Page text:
Philippine President Rodrigo Duterte fired a rifle towards IS-linked militants during a visit on Thursday to the battle zone in southern Marawi, after troops recaptured a main mosque where the gunmen had taken cover with their hostages in the three-month siege of the city, officials said.
Clad in a combat uniform, protective vest and helmet, Duterte congratulated the troops for regaining control of the Islamic Centre, an indication they are entering the final stage in ending the disastrous uprising. It was Duterte's third known trip to the embattled city.
During his brief visit, Duterte inspected a devastated community near the frontline and talked to troops guarding a recaptured building. He also visited a military patrol base and "tried a sniper rifle and fired twice towards the direction of the terrorists", a government statement said.
Army Colonel Romeo Brawner said Duterte went to the main battle area, a cluster of dense, mosque-dotted communities which has been heavily damaged in the fighting, with military chief General Eduardo Ano and top commanders.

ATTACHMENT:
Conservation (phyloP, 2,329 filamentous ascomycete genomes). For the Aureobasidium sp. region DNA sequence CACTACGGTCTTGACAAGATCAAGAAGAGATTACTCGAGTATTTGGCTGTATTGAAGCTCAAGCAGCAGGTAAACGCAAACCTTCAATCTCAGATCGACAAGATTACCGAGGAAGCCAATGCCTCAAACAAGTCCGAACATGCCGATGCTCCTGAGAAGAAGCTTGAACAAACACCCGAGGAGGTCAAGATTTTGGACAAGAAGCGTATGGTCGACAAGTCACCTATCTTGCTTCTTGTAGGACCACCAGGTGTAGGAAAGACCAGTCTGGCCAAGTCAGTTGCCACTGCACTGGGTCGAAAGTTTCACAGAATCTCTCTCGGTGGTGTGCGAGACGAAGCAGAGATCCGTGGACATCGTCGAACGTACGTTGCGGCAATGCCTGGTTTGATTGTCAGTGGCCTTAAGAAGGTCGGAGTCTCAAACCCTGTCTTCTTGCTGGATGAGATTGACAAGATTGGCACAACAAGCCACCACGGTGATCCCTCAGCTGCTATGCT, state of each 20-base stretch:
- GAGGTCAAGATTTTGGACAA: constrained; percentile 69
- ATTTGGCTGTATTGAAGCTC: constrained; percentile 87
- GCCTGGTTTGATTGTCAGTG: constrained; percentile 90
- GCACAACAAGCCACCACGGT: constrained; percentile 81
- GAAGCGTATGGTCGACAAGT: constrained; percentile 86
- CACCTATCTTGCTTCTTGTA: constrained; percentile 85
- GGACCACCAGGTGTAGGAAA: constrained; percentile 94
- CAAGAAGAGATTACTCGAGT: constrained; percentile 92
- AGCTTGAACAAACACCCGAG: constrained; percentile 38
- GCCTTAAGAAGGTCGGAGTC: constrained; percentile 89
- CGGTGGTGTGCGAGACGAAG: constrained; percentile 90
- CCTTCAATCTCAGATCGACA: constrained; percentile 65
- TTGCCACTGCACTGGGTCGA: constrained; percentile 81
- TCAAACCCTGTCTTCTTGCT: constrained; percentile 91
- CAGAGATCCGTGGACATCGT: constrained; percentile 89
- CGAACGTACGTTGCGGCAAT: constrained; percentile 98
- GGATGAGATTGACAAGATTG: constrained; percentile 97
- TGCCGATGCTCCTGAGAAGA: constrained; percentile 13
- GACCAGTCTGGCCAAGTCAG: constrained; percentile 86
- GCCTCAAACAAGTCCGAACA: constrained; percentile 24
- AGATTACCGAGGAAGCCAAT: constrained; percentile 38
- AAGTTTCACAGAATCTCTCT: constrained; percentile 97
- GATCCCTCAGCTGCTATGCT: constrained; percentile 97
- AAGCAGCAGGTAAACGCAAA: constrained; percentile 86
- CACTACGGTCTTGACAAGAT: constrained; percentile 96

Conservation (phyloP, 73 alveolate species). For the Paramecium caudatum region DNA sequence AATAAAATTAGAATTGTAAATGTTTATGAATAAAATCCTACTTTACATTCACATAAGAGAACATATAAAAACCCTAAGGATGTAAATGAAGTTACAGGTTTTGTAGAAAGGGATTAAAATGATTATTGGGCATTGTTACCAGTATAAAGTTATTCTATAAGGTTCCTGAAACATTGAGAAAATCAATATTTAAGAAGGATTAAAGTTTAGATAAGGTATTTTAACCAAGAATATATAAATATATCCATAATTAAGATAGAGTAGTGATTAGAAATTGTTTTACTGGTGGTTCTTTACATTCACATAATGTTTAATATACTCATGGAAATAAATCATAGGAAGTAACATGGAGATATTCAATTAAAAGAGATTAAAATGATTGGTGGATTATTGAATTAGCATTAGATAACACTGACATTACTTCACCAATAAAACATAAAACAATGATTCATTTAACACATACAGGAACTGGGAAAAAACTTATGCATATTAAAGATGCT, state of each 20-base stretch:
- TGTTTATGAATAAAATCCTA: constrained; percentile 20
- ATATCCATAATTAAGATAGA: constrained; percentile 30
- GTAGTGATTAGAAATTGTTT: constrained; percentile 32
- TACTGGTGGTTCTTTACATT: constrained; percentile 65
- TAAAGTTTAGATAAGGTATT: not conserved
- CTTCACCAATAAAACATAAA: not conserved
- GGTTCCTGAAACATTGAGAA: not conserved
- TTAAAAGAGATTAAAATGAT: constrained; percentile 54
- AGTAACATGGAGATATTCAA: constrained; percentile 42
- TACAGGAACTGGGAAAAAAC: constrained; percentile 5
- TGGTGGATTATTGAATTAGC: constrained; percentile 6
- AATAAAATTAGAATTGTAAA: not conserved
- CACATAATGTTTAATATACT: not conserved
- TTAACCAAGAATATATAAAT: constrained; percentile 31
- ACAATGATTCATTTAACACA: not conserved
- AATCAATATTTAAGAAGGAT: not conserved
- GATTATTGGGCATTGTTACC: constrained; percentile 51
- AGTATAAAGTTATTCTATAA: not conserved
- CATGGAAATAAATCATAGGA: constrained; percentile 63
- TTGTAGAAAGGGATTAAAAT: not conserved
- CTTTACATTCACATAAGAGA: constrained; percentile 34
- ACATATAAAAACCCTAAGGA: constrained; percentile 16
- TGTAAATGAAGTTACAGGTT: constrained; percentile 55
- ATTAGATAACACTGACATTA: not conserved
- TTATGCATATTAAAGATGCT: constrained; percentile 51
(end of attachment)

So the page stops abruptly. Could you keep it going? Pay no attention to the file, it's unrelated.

More than 760 people, including 595 militants, have died in the Marawi fighting, which has sparked concerns that IS may have taken a foothold in Southeast Asia through local extremists as it suffers battle setbacks in Syria and Iraq.
About 600 gunmen launched the insurrection in Marawi's commercial centre on May 23 after a botched army raid to capture the group's leader, Isnilon Hapilon, according to the military.
The United States and Australia have deployed surveillance aircraft to help Filipino troops locate the hundreds of militants who took positions in buildings, mosques and houses, some of them linked by underground tunnels. China provided heavy weaponry and Southeast Asian governments offered aid for troops and the hundreds of thousands of displaced residents.
It was not immediately clear if any militants or their hostages were in the mosque when troops entered the building on Thursday after weeks of painstakingly slow advances because of sniper fire and an order from Duterte to avoid any massive attack that might harm an estimated several dozen hostages, including a Roman Catholic priest, used by the gunmen as human shields.
The military says about 40 gunmen are still fighting in the main battle zone, now confined to a smaller cluster of communities after troops backed by air strikes and artillery fire recaptured key bridges and crossed over a river toward the main militant position.